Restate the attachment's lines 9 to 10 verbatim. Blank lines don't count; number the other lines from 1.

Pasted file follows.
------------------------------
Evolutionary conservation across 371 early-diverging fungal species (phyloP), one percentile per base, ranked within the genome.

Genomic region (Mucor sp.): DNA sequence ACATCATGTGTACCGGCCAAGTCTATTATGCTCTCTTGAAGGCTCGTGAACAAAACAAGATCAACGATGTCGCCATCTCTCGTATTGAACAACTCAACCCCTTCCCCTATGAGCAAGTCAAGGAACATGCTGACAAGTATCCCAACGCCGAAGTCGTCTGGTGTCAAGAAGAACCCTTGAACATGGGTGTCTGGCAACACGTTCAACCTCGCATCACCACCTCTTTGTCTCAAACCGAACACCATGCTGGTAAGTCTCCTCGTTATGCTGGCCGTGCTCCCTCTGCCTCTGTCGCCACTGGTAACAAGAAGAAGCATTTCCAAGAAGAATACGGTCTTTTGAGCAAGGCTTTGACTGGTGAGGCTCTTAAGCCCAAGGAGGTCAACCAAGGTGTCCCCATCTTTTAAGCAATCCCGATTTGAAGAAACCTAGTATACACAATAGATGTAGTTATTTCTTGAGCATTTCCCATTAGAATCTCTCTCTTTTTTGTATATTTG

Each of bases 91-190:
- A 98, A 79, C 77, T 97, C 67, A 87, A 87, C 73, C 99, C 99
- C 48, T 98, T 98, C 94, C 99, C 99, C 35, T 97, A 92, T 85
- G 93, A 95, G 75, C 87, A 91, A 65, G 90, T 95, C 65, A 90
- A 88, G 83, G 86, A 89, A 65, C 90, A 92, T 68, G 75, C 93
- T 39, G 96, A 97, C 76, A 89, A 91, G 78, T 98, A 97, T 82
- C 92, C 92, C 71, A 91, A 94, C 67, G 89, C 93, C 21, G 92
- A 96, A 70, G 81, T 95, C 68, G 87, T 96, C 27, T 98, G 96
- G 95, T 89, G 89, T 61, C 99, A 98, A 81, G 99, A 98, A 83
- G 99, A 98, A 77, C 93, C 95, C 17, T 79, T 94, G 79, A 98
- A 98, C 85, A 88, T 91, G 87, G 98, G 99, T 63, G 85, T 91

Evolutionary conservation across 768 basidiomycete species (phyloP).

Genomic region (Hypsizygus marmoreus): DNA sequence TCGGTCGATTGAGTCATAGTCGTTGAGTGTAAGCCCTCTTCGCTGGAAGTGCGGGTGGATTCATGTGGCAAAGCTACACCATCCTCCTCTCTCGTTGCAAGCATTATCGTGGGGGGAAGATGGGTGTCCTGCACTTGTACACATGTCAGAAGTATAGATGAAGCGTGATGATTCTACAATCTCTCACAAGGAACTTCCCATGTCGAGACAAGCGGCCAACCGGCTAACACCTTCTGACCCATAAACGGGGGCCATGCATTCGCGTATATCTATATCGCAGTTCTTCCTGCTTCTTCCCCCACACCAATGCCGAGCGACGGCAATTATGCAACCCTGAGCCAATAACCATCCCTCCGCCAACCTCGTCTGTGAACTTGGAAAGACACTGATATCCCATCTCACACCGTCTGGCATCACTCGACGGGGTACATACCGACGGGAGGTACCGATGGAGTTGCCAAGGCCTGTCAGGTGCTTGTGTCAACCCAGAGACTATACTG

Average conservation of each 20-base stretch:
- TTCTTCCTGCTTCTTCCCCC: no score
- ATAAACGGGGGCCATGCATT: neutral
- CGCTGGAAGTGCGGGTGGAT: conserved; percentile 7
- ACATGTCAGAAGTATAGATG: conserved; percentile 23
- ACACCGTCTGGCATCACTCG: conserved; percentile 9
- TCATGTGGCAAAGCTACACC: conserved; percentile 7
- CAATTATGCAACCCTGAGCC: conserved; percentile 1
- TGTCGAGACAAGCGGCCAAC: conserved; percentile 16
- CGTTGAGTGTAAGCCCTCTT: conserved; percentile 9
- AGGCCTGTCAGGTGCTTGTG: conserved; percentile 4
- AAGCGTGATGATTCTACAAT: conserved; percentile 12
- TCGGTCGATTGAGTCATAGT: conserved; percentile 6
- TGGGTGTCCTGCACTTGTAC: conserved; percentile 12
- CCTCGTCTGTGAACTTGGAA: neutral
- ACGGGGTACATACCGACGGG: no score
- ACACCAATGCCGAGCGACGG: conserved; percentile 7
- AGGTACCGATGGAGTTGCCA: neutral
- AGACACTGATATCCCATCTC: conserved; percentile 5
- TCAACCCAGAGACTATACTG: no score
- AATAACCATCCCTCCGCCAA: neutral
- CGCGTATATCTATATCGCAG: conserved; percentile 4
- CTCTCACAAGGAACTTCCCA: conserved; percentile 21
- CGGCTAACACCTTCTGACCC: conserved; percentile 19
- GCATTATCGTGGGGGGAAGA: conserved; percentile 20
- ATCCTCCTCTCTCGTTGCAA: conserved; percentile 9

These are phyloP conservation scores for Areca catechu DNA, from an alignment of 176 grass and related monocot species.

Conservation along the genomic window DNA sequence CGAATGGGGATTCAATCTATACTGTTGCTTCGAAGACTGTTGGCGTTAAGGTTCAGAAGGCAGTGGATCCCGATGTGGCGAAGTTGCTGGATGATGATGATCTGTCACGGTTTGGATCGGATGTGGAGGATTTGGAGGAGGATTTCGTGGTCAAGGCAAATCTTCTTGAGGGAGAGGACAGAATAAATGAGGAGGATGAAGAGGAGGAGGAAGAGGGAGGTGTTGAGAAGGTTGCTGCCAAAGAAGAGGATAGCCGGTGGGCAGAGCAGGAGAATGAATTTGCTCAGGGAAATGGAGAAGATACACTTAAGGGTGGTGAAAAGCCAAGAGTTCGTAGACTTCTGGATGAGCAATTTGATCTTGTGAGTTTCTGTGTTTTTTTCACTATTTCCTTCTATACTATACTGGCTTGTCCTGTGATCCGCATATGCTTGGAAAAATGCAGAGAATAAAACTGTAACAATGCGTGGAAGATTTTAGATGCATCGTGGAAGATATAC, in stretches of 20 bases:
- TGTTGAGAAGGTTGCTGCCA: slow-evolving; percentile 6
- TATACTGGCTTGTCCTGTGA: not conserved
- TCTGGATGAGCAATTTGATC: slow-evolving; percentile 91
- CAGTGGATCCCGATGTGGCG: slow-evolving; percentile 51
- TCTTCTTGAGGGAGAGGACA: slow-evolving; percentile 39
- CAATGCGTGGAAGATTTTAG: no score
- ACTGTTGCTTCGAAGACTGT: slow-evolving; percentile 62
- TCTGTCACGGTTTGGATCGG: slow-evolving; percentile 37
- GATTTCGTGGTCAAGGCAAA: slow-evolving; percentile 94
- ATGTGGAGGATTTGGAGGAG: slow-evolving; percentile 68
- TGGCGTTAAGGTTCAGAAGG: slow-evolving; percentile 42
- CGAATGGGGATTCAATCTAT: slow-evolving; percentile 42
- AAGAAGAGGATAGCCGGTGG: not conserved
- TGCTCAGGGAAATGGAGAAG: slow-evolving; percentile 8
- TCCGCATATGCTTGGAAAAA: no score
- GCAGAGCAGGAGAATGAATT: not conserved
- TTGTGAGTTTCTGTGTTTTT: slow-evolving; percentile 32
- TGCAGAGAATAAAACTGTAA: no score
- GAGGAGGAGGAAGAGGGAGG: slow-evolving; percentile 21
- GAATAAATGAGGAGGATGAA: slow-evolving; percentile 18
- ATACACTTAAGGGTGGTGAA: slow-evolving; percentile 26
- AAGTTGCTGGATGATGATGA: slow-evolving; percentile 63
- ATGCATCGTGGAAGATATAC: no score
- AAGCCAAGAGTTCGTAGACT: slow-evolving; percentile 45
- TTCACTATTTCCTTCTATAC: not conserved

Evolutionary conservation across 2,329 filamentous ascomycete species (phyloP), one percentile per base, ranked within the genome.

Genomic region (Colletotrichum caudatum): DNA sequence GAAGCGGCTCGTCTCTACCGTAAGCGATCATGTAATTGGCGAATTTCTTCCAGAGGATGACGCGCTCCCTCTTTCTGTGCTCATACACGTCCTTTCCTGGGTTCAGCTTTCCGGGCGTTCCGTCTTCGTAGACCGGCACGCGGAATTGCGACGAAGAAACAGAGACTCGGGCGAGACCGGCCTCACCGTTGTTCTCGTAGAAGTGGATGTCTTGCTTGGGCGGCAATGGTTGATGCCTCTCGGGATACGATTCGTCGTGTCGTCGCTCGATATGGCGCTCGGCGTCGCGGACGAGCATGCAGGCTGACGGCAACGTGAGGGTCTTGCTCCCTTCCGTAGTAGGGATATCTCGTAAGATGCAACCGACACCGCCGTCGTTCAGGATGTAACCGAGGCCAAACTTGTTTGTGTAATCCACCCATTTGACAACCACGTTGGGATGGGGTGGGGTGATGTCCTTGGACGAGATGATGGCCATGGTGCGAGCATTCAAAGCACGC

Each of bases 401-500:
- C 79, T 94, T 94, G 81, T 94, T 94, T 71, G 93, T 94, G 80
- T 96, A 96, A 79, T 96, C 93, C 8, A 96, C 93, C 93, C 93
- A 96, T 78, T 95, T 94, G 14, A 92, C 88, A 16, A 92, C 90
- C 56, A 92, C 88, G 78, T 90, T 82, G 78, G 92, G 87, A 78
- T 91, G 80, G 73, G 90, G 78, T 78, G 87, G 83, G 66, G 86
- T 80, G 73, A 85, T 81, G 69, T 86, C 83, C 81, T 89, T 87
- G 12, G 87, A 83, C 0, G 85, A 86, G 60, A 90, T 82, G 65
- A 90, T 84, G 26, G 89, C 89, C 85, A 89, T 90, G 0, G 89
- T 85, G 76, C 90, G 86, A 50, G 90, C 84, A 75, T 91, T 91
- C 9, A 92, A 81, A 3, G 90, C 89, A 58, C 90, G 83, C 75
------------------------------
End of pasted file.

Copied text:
- C 92, C 92, C 71, A 91, A 94, C 67, G 89, C 93, C 21, G 92
- A 96, A 70, G 81, T 95, C 68, G 87, T 96, C 27, T 98, G 96